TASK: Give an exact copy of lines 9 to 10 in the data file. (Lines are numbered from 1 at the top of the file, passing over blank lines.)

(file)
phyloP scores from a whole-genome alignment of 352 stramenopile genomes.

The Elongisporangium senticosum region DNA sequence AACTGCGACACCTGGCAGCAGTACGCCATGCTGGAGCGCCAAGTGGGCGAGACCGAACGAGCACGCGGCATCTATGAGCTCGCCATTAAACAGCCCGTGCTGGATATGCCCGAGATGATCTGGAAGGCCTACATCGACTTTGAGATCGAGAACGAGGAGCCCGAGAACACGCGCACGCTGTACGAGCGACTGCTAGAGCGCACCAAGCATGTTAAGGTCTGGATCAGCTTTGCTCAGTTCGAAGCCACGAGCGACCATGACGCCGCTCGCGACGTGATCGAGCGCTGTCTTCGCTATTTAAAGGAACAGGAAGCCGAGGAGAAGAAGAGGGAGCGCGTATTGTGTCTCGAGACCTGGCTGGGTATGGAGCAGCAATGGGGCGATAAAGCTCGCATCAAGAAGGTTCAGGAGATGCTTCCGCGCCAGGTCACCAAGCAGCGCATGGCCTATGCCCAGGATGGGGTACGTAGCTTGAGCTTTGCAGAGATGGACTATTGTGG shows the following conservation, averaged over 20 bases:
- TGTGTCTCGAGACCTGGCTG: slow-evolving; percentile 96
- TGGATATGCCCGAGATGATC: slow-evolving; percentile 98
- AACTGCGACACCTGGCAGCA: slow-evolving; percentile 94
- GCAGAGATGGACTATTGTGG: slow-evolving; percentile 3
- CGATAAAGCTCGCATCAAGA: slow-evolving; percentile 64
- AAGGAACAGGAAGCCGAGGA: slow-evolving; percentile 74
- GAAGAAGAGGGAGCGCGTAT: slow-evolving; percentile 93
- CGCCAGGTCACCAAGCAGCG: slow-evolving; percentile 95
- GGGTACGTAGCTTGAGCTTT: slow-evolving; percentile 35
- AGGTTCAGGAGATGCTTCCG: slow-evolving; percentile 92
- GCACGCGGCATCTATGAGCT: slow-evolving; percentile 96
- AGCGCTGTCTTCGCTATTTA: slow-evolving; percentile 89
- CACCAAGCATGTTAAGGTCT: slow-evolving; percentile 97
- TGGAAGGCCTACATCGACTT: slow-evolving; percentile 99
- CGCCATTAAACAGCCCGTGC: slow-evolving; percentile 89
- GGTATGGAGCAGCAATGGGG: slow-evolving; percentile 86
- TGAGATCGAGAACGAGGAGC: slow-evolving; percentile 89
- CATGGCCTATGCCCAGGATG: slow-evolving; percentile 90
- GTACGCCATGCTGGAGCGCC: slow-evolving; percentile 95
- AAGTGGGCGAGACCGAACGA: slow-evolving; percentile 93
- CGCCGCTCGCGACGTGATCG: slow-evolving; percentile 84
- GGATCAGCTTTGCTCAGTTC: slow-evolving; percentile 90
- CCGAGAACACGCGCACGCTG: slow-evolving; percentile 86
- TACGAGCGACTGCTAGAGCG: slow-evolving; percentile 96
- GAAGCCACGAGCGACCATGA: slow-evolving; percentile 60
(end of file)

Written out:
- GAAGAAGAGGGAGCGCGTAT: slow-evolving; percentile 93
- CGCCAGGTCACCAAGCAGCG: slow-evolving; percentile 95